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Continuing the lessons learned about nurturing artists and audiences to fulfill an organization's potential.

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Steven Schipper and his wife Terri Cherniack are seen celebrating at their kids' engagement party in Caracas, Venezuela (Photo: supplied)

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Plays happen when artists and audiences come together to share in the act of imagining. The stories we tell are usually about conflict and what makes each of us different, because playwrights know those stories are most engaging. However, when artists and audiences share in the act of imagining, we’re building bridges between people based on what we all have in common.  Steven Schipper 

Steven Schipper, who is Executive Artistic Director of the Rose Theatre in Brampton, Ontario has had an illustrious and satisfying career in the arts. After serving as Artistic Director of the Royal Manitoba Theatre Centre in Winnipeg, Manitoba from 1989 to 2019, Schipper says that he is now trying to establish Brampton as “a cultural crossroads in Canada and an entertainment capital in the GTA.”

“Artistic direction” he explains “is a leadership role. It’s all about nurturing artists and audiences and leading a team to fulfill an organization’s potential”. 

In his work, Steven “chooses the plays, concerts and other forms of entertainment, directing some himself, and overseeing all aspects of the company’s artistry”. And by necessity, “is also heavily involved in fund-raising, marketing and community outreach.” 

Indeed, his ascension to the helm of RMTC was part of enacting an economic recovery plan after annual deficits required a new approach. With that, Schipper developed a formula of balancing commercial and Broadway hits and film adaptations with new works, allowing fans of the former to become accustomed to the writers and performers of the latter.

Schipper’s parents, Jack and Regina, now 93 and 89 respectively, are Holocaust survivors from Rzeszów, Poland, who moved to Montreal after liberation.  Both were living in Montreal by that time but had never met before they were introduced at a dance there. 

Schipper recalls “When my mother asked ‘where are you from?’ Dad answered, “Rzeszow”. Mom thought he must have asked someone where she was from and  was  saying he was from the same town to get her to like him. After a few  dates, my Zeida , Mom’s Dad, the one grandparent my sister Debbie and I ever knew, asked Mom, “The man you are dating, what is his surname?” She answered,  “Schipper”. Zeida began dancing and repeating ‘There’s going to be a Chasana!’ The rest, as they say, is history. ‘’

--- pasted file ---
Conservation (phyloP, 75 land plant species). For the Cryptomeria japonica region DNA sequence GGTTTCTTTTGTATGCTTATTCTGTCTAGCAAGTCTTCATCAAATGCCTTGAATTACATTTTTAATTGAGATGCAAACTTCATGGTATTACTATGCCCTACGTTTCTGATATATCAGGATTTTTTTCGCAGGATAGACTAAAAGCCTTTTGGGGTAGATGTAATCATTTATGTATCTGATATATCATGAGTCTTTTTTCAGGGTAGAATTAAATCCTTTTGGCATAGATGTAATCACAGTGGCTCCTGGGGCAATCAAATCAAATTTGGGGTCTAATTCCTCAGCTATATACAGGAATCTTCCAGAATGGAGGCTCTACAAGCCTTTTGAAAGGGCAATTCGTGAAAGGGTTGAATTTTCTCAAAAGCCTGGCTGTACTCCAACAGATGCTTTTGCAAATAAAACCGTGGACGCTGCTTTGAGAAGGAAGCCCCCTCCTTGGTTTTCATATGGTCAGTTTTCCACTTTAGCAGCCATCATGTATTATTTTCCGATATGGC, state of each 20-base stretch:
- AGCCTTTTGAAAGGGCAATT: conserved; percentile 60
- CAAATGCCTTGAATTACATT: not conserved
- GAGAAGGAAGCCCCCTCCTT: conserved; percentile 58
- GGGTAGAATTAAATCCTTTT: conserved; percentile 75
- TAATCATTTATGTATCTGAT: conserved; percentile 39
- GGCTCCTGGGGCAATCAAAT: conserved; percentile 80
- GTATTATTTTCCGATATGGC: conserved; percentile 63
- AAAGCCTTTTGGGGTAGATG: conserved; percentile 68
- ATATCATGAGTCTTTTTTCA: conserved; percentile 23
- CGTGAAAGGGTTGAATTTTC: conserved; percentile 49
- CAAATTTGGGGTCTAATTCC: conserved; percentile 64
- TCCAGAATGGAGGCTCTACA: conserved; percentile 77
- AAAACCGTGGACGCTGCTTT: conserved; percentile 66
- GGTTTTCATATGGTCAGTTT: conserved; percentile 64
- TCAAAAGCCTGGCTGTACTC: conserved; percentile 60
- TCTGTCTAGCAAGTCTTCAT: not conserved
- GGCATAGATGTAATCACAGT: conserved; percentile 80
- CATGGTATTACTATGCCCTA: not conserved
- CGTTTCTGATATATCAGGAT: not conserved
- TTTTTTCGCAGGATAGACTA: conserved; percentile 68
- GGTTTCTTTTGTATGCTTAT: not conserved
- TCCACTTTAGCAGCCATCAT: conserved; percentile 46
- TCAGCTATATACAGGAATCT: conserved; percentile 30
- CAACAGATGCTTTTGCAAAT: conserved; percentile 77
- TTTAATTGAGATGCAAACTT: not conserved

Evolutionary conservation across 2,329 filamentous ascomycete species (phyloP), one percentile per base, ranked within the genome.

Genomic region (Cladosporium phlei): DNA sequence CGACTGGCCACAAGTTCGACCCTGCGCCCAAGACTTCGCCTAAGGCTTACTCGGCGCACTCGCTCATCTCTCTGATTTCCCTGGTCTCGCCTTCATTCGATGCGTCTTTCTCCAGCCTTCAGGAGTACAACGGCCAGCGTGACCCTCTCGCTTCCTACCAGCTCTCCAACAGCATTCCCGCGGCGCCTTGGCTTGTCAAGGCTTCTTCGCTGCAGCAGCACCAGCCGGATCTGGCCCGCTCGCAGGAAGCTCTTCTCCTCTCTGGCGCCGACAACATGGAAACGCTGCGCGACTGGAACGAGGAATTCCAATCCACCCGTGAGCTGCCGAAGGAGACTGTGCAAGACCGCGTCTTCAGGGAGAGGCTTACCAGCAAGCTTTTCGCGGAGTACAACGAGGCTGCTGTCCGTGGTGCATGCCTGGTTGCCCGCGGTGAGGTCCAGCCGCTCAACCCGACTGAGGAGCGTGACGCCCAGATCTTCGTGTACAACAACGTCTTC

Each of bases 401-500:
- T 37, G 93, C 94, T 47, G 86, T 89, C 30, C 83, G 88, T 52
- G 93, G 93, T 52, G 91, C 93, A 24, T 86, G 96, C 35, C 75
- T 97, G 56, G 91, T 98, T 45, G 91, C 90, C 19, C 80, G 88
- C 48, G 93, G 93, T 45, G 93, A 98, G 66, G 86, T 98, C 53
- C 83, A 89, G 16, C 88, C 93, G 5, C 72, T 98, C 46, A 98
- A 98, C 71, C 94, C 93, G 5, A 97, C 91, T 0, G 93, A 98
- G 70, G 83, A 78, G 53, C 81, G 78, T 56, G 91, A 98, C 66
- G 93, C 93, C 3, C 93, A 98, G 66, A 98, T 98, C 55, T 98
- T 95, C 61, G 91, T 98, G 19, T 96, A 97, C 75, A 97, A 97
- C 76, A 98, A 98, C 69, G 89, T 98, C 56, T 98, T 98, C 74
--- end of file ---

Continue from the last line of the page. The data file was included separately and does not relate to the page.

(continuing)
Schipper grew up in Montreal, a city with a vibrant Jewish community. He attended a liberal arts program at McGill University, studied at Bishops University in Lennoxville, Quebec and then entered the National Theatre School in Montreal from which he graduated in 1978. At McGill, he met renowned theatre director and drama tutor James Dodding, who became his mentor and professional role model.

 Schipper made his Toronto directing debut in 1981 with Sam Shepard’s The Unseen Hand, for Toronto Free Theatre and spent three seasons (1982-84) at the Stratford Festival as an assistant director, culminating as Associate Director for Romeo and Juliet, starring Colm Feore and Seana McKenna. He also directed Tropical Madness at the Shaw Festival in 1985. 

In 1982 Schipper married Terri Cherniack of Winnipeg. They met at the National Theatre School when both were students there; over her 40 year career, Terri has performed leading roles at theatres across Canada and is a highly accomplished actress. They arrived in Winnipeg in 1987 as he took on the position of Associate Artistic  Director at the RMTC, becoming the sole Artistic Director in 1989. He and Terri found the Jewish community to be warm and welcoming.